SAN ANTONIO – A new public art installation has blossomed in the heart of downtown San Antonio.
On Wednesday, the city unveiled two new sculptures by local artist Leticia Huerta on the River Walk near the intersection of Alamo and Market streets.
The sculptures — the latest in the “Bloom” art series — resemble the native wildflowers Yellow Columbine and Lantana.
They were made in a collaboration between Huerta and Wanderlust Ironworks, a local fabricating shop, and they include metal that resembles bicycle parts.
“These sculptures incorporate elements that resemble bicycle parts to reflect San Antonio’s numerous hike and bike trails,” Huerta said in a news release. “Bicycle parts also have a similarity to flower anatomy, so I use them to describe the native flowers of San Antonio, that are seen along the trails. I am very proud of this project because it is my first time creating large-scale, free-standing sculptures as a public art project, so this artwork was a huge leap for me.”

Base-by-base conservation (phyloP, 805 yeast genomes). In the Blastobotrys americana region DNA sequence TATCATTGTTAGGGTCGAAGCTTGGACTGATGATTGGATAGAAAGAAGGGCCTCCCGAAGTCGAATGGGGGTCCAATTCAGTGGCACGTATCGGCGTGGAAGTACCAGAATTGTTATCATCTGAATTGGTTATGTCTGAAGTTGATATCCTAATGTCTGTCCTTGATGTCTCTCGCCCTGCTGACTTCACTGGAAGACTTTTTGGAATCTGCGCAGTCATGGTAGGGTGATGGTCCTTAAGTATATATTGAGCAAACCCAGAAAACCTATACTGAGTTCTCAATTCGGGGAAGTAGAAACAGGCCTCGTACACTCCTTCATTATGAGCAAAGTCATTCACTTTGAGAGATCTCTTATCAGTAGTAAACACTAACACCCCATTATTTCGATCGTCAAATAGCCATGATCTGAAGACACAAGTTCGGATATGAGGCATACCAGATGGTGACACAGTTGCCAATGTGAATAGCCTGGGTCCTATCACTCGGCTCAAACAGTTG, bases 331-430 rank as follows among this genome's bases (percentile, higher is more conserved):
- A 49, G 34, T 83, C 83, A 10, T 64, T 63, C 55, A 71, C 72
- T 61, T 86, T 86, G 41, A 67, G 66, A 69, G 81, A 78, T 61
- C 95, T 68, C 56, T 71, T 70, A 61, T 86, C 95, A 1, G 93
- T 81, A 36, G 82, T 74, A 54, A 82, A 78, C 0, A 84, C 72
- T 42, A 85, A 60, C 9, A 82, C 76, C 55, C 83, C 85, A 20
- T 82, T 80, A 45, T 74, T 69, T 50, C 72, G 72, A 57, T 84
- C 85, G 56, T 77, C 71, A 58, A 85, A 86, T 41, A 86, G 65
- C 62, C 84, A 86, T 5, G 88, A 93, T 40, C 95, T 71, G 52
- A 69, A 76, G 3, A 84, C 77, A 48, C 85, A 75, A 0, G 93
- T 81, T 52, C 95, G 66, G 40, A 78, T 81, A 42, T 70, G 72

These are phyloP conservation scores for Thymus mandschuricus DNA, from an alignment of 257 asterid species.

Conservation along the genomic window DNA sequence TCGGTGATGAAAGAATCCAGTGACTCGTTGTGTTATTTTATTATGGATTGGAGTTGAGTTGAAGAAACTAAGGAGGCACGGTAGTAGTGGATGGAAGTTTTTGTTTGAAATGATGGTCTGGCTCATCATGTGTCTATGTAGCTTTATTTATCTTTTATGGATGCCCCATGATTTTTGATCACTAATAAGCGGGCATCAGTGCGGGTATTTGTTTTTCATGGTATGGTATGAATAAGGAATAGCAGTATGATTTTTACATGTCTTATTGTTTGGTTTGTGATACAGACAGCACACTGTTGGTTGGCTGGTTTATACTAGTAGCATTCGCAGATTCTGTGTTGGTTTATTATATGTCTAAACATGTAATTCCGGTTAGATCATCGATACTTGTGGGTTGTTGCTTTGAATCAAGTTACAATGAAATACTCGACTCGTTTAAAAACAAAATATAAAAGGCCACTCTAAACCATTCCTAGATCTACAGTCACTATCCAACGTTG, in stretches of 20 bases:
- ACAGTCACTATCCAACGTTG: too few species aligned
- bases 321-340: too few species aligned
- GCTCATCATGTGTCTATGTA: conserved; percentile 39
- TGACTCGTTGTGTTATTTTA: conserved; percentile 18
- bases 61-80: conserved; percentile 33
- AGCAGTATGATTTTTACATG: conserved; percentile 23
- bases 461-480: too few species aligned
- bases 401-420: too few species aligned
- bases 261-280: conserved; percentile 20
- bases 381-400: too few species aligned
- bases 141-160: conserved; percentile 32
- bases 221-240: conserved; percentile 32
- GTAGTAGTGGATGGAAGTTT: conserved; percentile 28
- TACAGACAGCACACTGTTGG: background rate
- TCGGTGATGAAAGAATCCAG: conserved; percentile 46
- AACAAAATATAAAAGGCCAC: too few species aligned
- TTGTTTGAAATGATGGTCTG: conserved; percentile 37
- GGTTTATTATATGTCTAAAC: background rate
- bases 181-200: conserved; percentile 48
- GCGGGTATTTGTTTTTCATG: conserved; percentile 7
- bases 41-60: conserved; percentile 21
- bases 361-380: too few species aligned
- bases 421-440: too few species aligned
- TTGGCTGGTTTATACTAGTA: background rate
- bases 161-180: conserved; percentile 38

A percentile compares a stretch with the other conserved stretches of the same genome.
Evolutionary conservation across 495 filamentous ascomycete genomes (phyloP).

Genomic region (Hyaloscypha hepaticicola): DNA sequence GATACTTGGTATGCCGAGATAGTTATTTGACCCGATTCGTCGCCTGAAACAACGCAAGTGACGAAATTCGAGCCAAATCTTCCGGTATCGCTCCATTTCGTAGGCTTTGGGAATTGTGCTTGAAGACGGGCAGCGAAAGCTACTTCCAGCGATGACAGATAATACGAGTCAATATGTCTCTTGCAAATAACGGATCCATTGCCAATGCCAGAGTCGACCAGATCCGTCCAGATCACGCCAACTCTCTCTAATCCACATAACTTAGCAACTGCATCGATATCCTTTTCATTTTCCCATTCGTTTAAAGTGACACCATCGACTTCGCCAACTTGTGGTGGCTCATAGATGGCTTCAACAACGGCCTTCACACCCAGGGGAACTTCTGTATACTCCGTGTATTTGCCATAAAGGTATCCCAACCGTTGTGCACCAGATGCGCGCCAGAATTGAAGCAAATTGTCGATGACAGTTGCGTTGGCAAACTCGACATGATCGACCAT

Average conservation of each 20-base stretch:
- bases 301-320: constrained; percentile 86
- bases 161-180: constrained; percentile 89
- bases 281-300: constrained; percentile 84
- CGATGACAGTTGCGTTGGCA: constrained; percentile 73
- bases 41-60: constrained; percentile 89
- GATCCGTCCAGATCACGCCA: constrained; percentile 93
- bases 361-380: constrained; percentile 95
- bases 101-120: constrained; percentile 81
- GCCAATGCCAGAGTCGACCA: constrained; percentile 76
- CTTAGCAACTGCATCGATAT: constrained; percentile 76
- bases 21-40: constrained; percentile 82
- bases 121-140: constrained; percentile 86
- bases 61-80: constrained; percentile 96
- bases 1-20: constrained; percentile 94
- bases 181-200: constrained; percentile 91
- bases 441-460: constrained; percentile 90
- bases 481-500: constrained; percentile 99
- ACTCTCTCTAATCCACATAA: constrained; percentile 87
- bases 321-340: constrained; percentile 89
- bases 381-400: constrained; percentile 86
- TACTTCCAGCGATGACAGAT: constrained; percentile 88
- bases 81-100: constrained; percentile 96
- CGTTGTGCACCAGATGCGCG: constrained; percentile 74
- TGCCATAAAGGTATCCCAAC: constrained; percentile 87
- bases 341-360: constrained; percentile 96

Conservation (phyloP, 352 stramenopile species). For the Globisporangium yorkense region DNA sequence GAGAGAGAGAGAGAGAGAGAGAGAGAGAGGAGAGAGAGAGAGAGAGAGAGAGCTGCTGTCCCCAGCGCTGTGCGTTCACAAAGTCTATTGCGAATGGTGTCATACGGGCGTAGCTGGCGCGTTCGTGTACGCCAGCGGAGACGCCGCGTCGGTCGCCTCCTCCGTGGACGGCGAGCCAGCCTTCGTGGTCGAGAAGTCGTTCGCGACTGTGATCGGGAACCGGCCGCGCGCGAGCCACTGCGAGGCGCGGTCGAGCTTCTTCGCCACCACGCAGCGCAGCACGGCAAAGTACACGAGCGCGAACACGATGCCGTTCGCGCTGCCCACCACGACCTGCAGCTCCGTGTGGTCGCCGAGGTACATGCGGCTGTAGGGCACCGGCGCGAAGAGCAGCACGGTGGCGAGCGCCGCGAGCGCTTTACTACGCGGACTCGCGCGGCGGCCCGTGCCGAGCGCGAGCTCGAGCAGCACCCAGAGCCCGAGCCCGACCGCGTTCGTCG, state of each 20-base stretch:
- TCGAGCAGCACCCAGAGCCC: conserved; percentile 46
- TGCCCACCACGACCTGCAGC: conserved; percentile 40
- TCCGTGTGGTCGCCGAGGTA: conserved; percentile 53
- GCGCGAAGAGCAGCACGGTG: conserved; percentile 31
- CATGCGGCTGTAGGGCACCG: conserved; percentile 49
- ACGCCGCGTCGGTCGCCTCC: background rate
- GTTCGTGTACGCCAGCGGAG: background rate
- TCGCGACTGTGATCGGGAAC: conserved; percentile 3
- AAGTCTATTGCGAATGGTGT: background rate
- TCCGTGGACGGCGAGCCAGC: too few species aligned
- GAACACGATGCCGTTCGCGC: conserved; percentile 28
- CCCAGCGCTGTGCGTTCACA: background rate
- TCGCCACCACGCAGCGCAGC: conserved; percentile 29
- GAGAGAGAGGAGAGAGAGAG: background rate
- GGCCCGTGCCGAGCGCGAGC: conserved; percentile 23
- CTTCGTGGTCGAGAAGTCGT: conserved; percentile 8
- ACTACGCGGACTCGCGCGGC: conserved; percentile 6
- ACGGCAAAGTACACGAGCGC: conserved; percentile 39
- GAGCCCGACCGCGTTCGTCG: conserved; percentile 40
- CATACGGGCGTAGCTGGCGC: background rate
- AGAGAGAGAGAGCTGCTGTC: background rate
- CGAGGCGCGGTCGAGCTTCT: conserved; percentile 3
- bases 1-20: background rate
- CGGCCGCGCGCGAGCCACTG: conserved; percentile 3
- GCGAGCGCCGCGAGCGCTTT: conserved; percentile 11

This is the second installation in the “Bloom” series; the first was installed at the entrance of the Mud Creek Trail at McAllister Park.
The next installations are heading to Apache Creek at Brazos Pocket Park and Salado Creek at Eisenhower Park this spring.
The last three installations will be at Salado Creek at Southside Lions Park in the fall, Alazan Creek at Farias Park in spring 2022, and Leon Creek at Tezel Road Facility in summer 2022.
“The ‘Bloom’ series is a perfect example of how public art expands the viewer’s mind in both artistic and educational ways, while also serving a real purpose,” Department of Arts & Culture Executive Director Debbie Racca-Sittre said in a news release.